Former President Reagan's long struggle with Alzheimer's disease is over at last. But his fight continues.
Sadly, Alzheimer's disease can't yet be cured. Not even for the strongest women and men. Not even with the best medical care on earth. Yet medical progress offers more reason for hope than for despair.
By Kate AshfordFrom making their daily life easier to affording in-home care, here's the (money) wise guide you need
When Sue Dietz noticed her mother's dementia worsening, she began spending every day at her parents' house near Pittsburgh — making sure her mom was eating properly and taking medications. But the schedule became too much when Dietz's daughter in North Carolina had a baby. "It wasn't fair to my daughter that I couldn't be with her when she needed me, too," says Dietz, 56. Although...
"A world without Alzheimer's disease ... is within our reach," says Sheldon Goldberg, president of the Alzheimer's Association, in a news release mourning Reagan's death.
Anyone who's followed the Reagan family's ordeal -- and that of America's 4.5 million other Alzheimer's patients -- knows what the disease looks like. People affected by Alzheimer's gradually lose their memories. They become disoriented and confused. Their ability to reason or even to think is affected.
What's happening is that brain cells are losing their connection to other brain cells and die. It's not entirely clear why. Thick plaques of a protein called amyloid clog the brain, and brain fibers become hopelessly tangled.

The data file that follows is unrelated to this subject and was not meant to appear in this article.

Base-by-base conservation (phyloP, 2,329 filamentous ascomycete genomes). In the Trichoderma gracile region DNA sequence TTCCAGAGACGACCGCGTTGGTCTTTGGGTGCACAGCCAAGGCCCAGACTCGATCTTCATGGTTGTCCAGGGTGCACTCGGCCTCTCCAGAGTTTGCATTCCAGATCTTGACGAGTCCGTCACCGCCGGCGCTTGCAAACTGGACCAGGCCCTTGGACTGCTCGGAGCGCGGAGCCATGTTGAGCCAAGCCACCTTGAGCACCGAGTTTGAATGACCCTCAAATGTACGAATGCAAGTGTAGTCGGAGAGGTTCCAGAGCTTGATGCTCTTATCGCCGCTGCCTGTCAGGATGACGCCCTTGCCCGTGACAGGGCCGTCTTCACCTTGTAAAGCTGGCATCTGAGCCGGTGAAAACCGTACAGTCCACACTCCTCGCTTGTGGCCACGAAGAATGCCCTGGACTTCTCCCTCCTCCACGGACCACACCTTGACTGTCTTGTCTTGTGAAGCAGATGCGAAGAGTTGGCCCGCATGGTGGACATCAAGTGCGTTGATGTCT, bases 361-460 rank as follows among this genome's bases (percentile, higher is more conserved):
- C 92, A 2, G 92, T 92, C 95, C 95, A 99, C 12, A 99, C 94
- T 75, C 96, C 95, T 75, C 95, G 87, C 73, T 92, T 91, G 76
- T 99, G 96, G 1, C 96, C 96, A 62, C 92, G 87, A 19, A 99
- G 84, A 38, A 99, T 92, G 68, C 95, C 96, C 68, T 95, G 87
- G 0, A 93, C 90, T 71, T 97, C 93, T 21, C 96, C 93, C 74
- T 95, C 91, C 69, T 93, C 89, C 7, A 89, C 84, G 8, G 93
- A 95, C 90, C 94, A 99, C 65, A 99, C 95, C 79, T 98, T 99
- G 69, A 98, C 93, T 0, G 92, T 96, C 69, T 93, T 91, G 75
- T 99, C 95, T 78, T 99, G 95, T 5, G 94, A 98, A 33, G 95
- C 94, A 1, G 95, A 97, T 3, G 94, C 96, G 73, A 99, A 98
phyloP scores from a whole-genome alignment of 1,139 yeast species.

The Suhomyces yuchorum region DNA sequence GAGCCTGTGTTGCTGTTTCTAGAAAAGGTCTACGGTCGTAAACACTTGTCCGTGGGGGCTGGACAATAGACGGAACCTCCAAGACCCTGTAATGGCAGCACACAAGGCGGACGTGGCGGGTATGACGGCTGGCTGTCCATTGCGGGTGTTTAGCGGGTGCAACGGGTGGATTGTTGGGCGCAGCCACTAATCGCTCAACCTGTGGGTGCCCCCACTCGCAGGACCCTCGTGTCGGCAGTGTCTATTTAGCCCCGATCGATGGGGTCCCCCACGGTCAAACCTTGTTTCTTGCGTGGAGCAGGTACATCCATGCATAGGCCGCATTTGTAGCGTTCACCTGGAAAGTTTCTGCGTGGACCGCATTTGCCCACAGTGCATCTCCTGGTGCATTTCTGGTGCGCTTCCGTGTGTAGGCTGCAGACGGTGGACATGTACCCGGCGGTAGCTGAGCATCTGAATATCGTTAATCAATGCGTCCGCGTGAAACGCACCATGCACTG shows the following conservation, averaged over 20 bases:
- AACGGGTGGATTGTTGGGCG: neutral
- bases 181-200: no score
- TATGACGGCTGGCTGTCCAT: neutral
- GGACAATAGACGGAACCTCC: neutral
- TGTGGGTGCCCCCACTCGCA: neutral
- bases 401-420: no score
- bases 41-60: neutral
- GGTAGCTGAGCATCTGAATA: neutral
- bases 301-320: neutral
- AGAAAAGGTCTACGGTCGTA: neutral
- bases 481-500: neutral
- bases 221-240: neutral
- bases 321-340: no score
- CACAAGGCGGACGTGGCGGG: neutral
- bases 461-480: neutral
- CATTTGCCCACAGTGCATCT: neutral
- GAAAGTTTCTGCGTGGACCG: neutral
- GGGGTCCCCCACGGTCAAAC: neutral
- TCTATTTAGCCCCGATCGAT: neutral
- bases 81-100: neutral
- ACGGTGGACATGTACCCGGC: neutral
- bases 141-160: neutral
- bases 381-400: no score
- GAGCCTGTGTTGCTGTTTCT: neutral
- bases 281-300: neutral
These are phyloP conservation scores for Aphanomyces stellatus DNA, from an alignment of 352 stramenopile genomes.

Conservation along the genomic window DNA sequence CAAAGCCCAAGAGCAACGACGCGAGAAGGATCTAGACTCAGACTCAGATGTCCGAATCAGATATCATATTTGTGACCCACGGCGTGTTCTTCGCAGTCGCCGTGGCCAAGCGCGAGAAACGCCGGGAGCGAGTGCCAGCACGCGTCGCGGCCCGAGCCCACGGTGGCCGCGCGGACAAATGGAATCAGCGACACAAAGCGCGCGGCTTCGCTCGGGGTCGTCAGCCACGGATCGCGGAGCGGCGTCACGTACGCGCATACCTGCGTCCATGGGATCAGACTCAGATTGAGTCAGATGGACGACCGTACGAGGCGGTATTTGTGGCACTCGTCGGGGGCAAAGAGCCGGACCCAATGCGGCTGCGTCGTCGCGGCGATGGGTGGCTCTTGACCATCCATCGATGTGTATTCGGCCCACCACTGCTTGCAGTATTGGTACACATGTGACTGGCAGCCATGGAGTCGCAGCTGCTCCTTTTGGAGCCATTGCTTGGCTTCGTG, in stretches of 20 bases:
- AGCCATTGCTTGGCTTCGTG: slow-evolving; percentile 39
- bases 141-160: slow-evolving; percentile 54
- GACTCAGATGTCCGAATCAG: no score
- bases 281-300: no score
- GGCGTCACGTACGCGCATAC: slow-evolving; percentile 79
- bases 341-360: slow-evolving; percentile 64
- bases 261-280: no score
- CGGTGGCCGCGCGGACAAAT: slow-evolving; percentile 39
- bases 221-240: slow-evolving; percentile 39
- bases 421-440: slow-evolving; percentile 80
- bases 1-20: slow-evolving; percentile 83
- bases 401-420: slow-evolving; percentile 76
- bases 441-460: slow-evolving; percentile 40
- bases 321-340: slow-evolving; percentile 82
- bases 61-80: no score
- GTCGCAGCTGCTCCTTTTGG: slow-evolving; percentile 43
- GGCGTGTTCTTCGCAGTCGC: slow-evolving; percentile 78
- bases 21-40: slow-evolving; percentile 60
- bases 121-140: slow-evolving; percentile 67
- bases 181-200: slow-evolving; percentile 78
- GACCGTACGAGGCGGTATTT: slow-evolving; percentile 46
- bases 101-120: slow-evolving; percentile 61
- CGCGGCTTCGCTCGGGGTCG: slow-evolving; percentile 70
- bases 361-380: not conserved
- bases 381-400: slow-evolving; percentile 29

Is amyloid the cause of Alzheimer's disease or the effect of a deeper process? There's only one way to find out: Get rid of the gunk and see whether Alzheimer's patients get better.
A Glimpse of the Future of Alzheimer's
Getting rid of plaque seems like a pipe dream. But that's just what happened to some of the patients enrolled in a clinical trial of an anti-plaque vaccine.
The trial had to be stopped because one in 20 subjects developed life-threatening swelling of the brain. But when some of these subjects died of other causes, autopsies showed something nobody had ever seen before.
"It really does look like this treatment is removing amyloid plaque from the brain," Bill Theis, PhD, recently told WebMD. "In other reports, the people in the trial who made more anti-plaque antibodies had more maintenance of memory function."
Theis, Alzheimer's Association vice president for medical and scientific affairs, promises that this July we'll hear more about the results of this extraordinary trial during the association's annual meeting. However, it's unlikely that the vaccine itself will ever be a realistic Alzheimer's treatment unless somebody figures out how to eliminate its deadly side effects.
Nevertheless, the study results -- and findings from animal studies -- strongly suggest that it's a good idea to attack plaque, says Sam Gandy, MD, PhD, director of the Farber Institute for Neurosciences at Thomas Jefferson University in Philadelphia.
"I am pretty convinced amyloid is bad even if it is true that another insult is more commonly the initiating factor," Gandy tells WebMD. "I feel confident that removing amyloid is a good idea."